Fresno’s Ugly Divide / Unequal From Birth
In August 2018, The Atlantic published one of the largest group projects in our history: seven multimedia master’s theses exploring Fresno, California: the state’s poorest major city and its legacy of segregation, discrimination and poverty that continues to impact residents today.
Reports by Rachel Cassandra, Misyrlena Egkolfopoulou, Briana Flin, Alexandria Fuller, Margaret Katcher, Mary Newman and Reis Thebault (all ‘18) ran in a powerful weeklong series “Fresno’s Ugly Divide” on the storied magazine’s website. Bay Area public broadcasting station KQED then posted the original thesis versions, including an additional project by Sawsan Morrar (‘18), as an online multimedia collection of photographs, videos, audio stories, animations, data visualizations and writing titled “Unequal From Birth.” Multimedia instructors Richard Koci Hernandez and Jeremy Rue, and John Temple of the School’s Investigative Reporting Program spearheaded and facilitated this complex undertaking.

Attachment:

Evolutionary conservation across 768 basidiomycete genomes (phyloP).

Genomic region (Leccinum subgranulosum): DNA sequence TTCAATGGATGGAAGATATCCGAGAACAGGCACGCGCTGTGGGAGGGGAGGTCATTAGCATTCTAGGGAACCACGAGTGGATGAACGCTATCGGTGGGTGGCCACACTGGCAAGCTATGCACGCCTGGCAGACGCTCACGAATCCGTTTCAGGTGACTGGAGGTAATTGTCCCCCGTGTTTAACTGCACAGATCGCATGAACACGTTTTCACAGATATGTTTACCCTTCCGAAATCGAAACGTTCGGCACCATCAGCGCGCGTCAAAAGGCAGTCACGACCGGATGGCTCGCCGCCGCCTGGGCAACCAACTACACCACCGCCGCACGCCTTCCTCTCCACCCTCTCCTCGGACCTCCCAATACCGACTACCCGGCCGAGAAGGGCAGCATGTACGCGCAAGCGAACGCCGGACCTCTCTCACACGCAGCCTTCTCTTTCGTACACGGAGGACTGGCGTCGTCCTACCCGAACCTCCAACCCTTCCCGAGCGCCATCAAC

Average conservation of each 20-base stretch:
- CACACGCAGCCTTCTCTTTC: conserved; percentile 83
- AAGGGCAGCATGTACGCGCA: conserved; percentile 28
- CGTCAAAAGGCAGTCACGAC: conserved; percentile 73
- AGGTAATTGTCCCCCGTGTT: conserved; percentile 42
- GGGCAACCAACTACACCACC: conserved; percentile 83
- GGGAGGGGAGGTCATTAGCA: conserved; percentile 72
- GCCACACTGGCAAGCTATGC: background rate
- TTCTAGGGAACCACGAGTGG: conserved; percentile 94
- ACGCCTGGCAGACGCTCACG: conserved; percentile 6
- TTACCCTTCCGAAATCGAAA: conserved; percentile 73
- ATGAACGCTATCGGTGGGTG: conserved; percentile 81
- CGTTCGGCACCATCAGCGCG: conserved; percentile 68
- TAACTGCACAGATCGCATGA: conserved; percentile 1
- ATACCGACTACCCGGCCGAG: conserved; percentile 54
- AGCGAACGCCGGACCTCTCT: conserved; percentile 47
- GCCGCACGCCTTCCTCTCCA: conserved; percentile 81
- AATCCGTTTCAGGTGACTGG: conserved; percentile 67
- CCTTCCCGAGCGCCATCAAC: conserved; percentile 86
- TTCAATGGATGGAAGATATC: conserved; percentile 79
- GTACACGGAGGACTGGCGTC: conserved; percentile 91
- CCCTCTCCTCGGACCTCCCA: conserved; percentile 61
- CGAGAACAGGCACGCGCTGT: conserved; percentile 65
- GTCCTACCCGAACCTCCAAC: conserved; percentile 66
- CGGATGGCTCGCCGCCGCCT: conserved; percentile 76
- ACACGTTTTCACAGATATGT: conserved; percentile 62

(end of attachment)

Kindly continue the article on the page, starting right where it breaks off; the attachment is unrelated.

A number of students were honored for their contributions to this project. “Justice for who? Unequal treatment is the norm in Fresno,” by Reis Thebault and Alexandria Fuller won the Society of Professional Journalists, Northern California Chapter’s top award for student special project (all media) and was a finalist for best Online In-Depth Reporting and Best Use of Multimedia in the Society of Professional Journalists’ best collegiate journalism in Region 11 2019 Mark of Excellence Awards.
“Dirty Business” and two other projects were also named finalists for the ONA’s David Teeuwen Student Journalism Award (Small Newsroom).
Susie Neilson’s (’18) “On the Line,” about the working conditions of California’s recycling sorters was a finalist in the. Students Liliana Michelena, Yutao Chen and Francesca Fenzi contributed to the project. Alex Nieves provided research.
“Smoke and Mirrors,”— about severe immigration consequences for non-citizens working with cannabis— by Anne Wernikoff and Simon Campbell was also a finalist.”Dirty Business” took home the top prize.